Olympics 2016: Swimmer Ryan Lochte apologises for Rio 'robbery' scandal
Rio de Janeiro: Star US swimmer Ryan Lochte apologised to Brazil on Friday for inventing a story that he and three teammates were mugged during the Olympics, as one of them paid $10,800 to avoid charges.
The US gold medal-winning swimmers hoped to draw a line under the scandal that erupted when Lochte went public with a shocking report of how the four were mugged on their way back from a party in Rio de Janeiro.
The claim that a man posing as a police officer held them up at gunpoint early Sunday and forced them to the ground sparked a media frenzy and pushed Brazilian Olympic authorities into an embarrassed apology.
But after police declared the story was fabricated -- saying all that happened was that the swimmers were subdued by security after getting drunk and vandalizing a gas station bathroom -- the now discredited Lochte finally came clean.
"I should have been much more responsible in how I handled myself and for that am sorry to my teammates, my fans, my fellow competitors, my sponsors and the hosts of this great event," Lochte said in a statement.
Late Thursday, US Olympic Committee CEO Scott Blackmun also apologised "to our hosts in Rio and the people of Brazil for this distracting ordeal in the midst of what should rightly be a celebration of excellence."
Angry Brazilian authorities turned the tables on the swimmers this week as it became clear that the mugging drama did not hold up.
A judge ordered the athletes' passports to be confiscated so that they could not leave the country. Lochte had already left, but the other three -- Gunnar Bentz, Jack Conger and Jimmy Feigen -- were forced to undergo questioning in Rio police stations.
On Thursday, police provided CCTV footage and other evidence about what really happened.
The athletes, who appeared to be intoxicated, stopped in a taxi at a gas station to use the bathroom during the early hours of the morning.
Lochte and the others then vandalized the area near the bathroom and, according to the manager there, urinated on the walls.
Confronted by a security guard, they tried to leave. When the confrontation escalated, the security guard took out his pistol and made them sit on the ground.
After paying about $50 in compensation for the damage to the station, they left unharmed and returned to the athletes' Village.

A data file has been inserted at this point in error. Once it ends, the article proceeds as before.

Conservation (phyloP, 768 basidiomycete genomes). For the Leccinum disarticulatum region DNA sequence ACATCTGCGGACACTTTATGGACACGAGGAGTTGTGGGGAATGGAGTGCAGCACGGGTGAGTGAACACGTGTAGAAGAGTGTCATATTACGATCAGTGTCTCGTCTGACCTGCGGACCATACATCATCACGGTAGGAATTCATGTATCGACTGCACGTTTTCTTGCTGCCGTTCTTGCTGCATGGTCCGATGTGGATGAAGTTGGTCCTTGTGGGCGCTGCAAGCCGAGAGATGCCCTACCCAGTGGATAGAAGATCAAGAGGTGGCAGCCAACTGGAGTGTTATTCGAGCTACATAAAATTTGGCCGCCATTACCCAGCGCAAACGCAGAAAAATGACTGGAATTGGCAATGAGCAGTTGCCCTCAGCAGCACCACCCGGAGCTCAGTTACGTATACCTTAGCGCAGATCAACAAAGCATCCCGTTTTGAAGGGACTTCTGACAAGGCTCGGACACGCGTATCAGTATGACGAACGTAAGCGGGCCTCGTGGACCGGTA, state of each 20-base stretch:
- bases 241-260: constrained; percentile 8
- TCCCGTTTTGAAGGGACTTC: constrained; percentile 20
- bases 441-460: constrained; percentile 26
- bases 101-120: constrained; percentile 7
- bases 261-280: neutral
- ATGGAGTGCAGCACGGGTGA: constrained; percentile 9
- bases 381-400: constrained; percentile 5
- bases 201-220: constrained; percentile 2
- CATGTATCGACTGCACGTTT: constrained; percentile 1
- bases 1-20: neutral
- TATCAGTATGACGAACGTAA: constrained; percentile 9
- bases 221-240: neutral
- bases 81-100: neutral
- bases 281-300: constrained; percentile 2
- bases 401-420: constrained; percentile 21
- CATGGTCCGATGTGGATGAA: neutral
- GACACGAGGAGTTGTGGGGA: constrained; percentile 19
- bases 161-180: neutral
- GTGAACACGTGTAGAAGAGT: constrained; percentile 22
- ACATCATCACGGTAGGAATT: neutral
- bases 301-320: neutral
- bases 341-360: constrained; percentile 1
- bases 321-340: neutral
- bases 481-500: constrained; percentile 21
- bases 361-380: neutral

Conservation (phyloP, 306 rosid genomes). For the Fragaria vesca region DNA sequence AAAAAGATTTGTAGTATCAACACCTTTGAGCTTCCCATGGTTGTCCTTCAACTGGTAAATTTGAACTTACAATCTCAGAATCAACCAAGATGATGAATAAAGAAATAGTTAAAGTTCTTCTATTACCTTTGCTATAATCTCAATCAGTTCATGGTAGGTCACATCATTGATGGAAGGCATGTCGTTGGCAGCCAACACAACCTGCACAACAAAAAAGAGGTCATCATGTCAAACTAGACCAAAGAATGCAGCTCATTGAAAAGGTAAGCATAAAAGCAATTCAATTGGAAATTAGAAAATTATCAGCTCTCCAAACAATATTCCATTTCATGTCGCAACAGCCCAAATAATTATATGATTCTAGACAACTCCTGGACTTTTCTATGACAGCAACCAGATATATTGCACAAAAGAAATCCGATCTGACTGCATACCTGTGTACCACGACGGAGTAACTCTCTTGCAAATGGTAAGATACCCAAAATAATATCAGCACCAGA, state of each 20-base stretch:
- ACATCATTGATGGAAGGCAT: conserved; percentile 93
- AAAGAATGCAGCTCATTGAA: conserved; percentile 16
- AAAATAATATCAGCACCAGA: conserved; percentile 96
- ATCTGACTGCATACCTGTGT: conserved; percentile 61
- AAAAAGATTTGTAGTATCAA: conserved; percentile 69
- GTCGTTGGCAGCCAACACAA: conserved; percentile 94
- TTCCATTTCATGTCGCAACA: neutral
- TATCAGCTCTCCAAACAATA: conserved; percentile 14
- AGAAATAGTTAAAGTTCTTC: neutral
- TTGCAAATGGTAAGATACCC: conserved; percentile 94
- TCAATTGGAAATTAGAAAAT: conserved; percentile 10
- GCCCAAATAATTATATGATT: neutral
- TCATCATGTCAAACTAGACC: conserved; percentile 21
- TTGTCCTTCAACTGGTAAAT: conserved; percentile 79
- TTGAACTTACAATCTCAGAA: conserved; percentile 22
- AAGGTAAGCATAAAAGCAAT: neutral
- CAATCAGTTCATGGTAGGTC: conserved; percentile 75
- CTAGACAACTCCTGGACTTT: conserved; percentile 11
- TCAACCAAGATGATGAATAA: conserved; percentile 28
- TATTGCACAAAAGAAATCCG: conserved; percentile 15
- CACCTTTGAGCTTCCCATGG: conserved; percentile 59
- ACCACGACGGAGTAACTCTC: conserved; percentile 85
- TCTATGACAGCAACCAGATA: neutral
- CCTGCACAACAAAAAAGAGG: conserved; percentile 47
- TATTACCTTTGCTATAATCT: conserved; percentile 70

"There was no robbery of the kind reported by the athletes," Rio de Janeiro's police chief Fernando Veloso said. "The images do not show any kind of violence against them."
Free to go
The three swimmers kept in Brazil retracted the mugging story in interviews with police on Thursday.
Bentz and Conger were then given back their passports and left immediately. Feigen was brought before a judge and ordered first to pay 35,000 reais ($10,800) to a charitable institution in order to be freed, police confirmed Friday.
"The swimmer accepted the proposal," police said in a statement.
The swimmers will now have to face Olympic team leaders back home.
"While we are thankful our athletes are safe, we do not condone the lapse in judgment and conduct that led us to this point," USA Swimming executive director Chuck Wielgus said.
"It is not representative of what is expected as Olympians, as Americans, as swimmers and as individuals."
Blackmun also called the swimmers' conduct "not acceptable."
"We will further review the matter, and any potential consequences for the athletes, when we return to the United States," he said.
Rio is plagued by violent crime and Brazil has deployed 85,000 police and soldiers to secure the Olympics. Numerous athletes -- including a British team member on Tuesday night -- have been mugged.
But given Lochte's high profile, his mugging claim and the reported involvement of someone with police identification caused huge embarrassment, overshadowing sporting action in the second week of South America's first Olympics.
Brazilian media has covered the US athletes' subsequent humiliation in exhaustive detail. The powerful Globo television network broadcasting leaked police evidence, shredding the swimmers' story, far before the authorities made any public statement.
In the United States, Lochte came in for some serious scorn, with comments in the media and on the Internet almost universally scathing.
In his apology Friday, Lochte, who has won 12 Olympic medals and is 32, said the gas station confrontation had been scary.
"It's traumatic to be out late with your friends in a foreign country -- with a language barrier -- and have a stranger point a gun at you and demand money to let you leave," he said.
But he said: "I accept my responsibility for my role in this happening and have learned some valuable lessons."
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